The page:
Honeywell has entered into an agreement with the U.S. Army to demonstrate its upgraded T55 turboshaft engine on the CH-47 Chinook twin-engine heavy-lift helicopter.
The new 6,000-horsepower engine is 25% more powerful and consumes 10% less fuel than the current T55. New modifications also make the next-generation T55 easier to maintain with lower operating costs and increased readiness for the warfighter.
The new T55-GA-714C engine is specifically designed for next-generation military operators, and will improve the Chinook helicopter’s ability to lift troops and heavy cargo for the U.S. Army and National Guard. Because the engine is based closely on the T55 version currently in use, almost no airframe changes are required — the same intake, exhaust and engine airframe mounts are used. This provides the Army and National Guard with a major engine improvement without the need to retrain their maintenance and operational staff.
The design improvement will be demonstrated as part of the Cooperation Research and Development Agreement (CRADA) process with the U.S. Army. The engine upgrade can be incorporated either by modifying existing engines at overhaul in the U.S. fleet or with new production engines.
“Honeywell has spent years designing and developing the T55-GA-714C engine as part of our commitment to push the T55’s power beyond the needs of the Chinook helicopter,” said Dave Marinick, president, Engines and Power Systems, Honeywell Aerospace. “For 60 years, we’ve powered the world’s most premier heavy-lift helicopter, and this latest improvement increases performance while saving important program dollars and maintenance hours as well as increasing mission readiness. We are proud of our legacy on the Chinook helicopter, and we are committed to continuously improve the T55 engine.”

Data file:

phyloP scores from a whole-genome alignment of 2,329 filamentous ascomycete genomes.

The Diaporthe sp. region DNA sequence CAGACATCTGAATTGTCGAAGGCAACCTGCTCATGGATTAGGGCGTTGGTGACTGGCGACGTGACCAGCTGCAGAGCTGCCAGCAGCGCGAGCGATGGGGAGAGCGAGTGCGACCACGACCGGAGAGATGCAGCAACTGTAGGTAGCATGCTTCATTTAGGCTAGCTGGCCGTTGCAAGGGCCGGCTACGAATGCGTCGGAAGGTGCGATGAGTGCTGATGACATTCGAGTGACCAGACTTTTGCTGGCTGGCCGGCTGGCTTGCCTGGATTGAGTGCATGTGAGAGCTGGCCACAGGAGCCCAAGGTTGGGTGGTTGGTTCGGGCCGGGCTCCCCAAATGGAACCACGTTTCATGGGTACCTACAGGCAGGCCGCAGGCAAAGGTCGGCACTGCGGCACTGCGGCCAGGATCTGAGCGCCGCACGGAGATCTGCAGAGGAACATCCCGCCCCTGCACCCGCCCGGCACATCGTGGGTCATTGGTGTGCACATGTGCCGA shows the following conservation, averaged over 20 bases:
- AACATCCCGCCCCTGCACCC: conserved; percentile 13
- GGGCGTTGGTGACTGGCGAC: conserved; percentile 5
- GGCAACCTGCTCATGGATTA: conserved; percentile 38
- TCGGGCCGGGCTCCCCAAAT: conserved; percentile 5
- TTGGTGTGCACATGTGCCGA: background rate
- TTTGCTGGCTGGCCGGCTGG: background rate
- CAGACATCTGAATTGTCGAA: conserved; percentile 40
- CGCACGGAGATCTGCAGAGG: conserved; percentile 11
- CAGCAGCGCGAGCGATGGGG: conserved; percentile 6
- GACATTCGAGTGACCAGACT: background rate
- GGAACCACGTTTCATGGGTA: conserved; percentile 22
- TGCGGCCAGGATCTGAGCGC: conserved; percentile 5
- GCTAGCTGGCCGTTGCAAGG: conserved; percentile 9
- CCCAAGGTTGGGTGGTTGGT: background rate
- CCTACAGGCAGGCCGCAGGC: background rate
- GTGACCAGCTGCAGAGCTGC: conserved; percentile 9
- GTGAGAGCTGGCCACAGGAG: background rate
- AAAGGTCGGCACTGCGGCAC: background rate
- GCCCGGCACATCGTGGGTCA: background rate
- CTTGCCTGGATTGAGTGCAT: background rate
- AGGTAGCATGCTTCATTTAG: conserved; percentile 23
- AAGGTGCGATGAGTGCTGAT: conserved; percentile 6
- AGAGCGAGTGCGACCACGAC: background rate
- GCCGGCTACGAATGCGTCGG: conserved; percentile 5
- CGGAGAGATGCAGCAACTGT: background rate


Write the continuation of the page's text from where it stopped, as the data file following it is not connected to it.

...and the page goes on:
The installation and demonstration of the advanced T55 engine will take place on a CH-47F Chinook at Fort Eustis in Newport News, Virginia, under the supervision of the U.S. Army Combat Capabilities Development Command Aviation & Missile Center (CCDC AvMC). The demonstration will show the ease of installation and prove out the engine’s new compressor design that brings additional performance and reduces fuel burn. After that, Honeywell will complete the final qualification process for the new engine design.
Honeywell first delivered the T55 engine to the U.S. Army in 1961 at 2,050 shaft horsepower on the CH-47A helicopter. Since that time, the engine’s power has nearly tripled to 6,000 shaft horsepower. Each performance increase on the T55 is accompanied by reduced fuel burn, increased reliability and decreased maintenance hours. The T55 engine is the world leader in powering heavy-lift helicopters. Over 900 CH-47 helicopters are operated today by various militaries around the world.